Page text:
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Copyright issues on old magazines?

 
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harlando
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PostPosted: Mon May 14, 2012 4:56 pm    Post subject: Copyright issues on old magazines? Reply with quote

Hi,

We own many old magazines dating from 1880s to 1950s that we would like to digitize and possibly sell/print. However, we do not know the exact laws surrounding this issue.

We know that in some cases anything printed prior to 1923 falls under the category of 'public domain' or the 70-year rule - but it sounds like there are several exceptions.

The images include both fonts, adverts, pictures of art and photographs taken clearly by a photographer from the paper (??) etc. Some of the adverts relate to products that are still being produced i.e. tradenames, like fragrances, car manufacturers, but some we've never even heard of! The vast majority of them are French and Spanish, one of them is called 'Blanco y Negro. The other one is L'Illustration (magazine as opposed to the newspaper).

We would love to know what are the boundaries of copyright for these magazines? Can we use any or only some?

An alternative is using some of the adverts/fonts for partial reproduction - is this allowed?

Any help would be really great. Thanks
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AndyJ
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PostPosted: Mon May 14, 2012 8:38 pm    Post subject: Reply with quote

Hi Harlando,
The problem you raise is one faced by many museums and libraries which hold stocks of old publications that they would like to digitize and make available to a wider public but are unable to do so because of uncertainty about the copyright status of the works.
First of all I should address the issue of 1923 which you mentioned. I suspect that what you have seen is a reference to US copyright law where in general anything first published there prior to 1923 is now considered to be in the public domain. This stems from a entirely different legal framework which existed in the US prior to 1976, where works had to be registered before copyright became effective, and the period of protection (from 1909) was an initial 28 years which could be extended by a further 28 years through re-registration, from the the date of publication. After 1976, tthe US adopted a similar system to most other western nations, namely the author's lifetime plus 50 (later 70) years. So if you have any US magazines which predate 1923 you should be OK to re-issue them to the public.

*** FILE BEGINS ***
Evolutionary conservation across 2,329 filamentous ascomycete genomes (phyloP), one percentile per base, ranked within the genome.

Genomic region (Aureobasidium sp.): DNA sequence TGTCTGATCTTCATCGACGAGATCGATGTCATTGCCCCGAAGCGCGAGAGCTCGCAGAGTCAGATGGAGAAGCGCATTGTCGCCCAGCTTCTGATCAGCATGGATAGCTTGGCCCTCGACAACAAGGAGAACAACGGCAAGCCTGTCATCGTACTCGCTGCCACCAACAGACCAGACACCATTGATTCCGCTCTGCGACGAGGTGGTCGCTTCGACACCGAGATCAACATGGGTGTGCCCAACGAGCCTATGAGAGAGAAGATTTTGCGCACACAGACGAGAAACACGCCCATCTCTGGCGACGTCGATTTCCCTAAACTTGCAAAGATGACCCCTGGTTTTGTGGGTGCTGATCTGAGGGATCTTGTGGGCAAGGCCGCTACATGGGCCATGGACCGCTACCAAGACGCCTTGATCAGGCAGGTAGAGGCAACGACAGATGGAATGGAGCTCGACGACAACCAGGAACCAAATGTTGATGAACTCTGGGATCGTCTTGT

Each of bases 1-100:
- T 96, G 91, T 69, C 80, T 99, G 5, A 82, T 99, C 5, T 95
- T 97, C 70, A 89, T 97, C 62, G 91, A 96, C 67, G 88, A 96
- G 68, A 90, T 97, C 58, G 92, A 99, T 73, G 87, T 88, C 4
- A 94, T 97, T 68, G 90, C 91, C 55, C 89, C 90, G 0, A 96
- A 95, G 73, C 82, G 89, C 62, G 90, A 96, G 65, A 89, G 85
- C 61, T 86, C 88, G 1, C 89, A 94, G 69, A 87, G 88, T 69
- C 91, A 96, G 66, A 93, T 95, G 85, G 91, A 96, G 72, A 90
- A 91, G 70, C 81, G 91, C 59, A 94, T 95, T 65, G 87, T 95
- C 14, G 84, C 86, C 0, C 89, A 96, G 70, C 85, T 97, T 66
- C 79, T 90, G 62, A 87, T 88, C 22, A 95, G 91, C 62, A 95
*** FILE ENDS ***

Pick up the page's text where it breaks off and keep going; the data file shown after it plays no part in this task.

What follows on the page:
But for publcations originating in the UK or other European countries, different rules apply. Broadly these rules are the author's lifetime + 50 or 70 years mentioned above. The problem this poses with magazines is that you would need to ascertain the dates of death of all the writers, photographers and artists who contributed to each edition in order to find out whether overall the work could be still in copyright. If you consider a young writer (say in his mid twenties) who contributed an article to an edition published in 1900, who then went on to live until he was 90 (so his year of death was 1965), his work would still be in copyright today and could have another 23 or so years to go. Trying to track down the heirs of such people to obtain permission to re-publish the copyright work is a near impossible task.
On the plus side, in the UK, copyright in the actual typographical layout of the published editions only last for 25 years from the end of the year in which it was published. In other words reproducing the magazines by scanning them would not pose any problem, but you would still technically need permission to re-publish the individual articles and illustrations unless you were absolutely sure the authors had died more than 70 years ago ie prior to 1942. For Spanish publications, things are a bit simpler because a magazine is classed as a collective work. Copyright in a collective work lasts for 70 years from the end of the year in which it is published, so any magazine which was published in Spain prior to 1942 should be free of copyright. French law is similar to that of Spain with regard to duration of protection for collective works, although I am not entirely sure whether French law regards a magazine as a collective work. Although it should not impose any special requirements if you are scanning the magazines, French law strongly protects the so-called droit de paternité - or the author's right to attribution - even after the work has fallen into the public domain.
You also mention trade names. You can freely reproduce those within the magazines as you are not seeking to provide goods which are protected by trade marks, just the adverts themselves.
So to summarise, magazines from Spain and France published prior to 1942 should be OK for you to digitze and re-publish, as would any American publication from before 1923. But UK publications will need a great deal more research before you can assume they are out of copyright.
_________________
Advice or comment provided here is not and does not purport to be legal advice as defined by s.12 of Legal Services Act 2007
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harlando
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PostPosted: Thu May 24, 2012 8:15 pm    Post subject: Reply with quote

So many thanks, Andy, for such a comprehensive answer - we were never expecting such fabulous help. Thanks for the taking the time - it really is appreciated!
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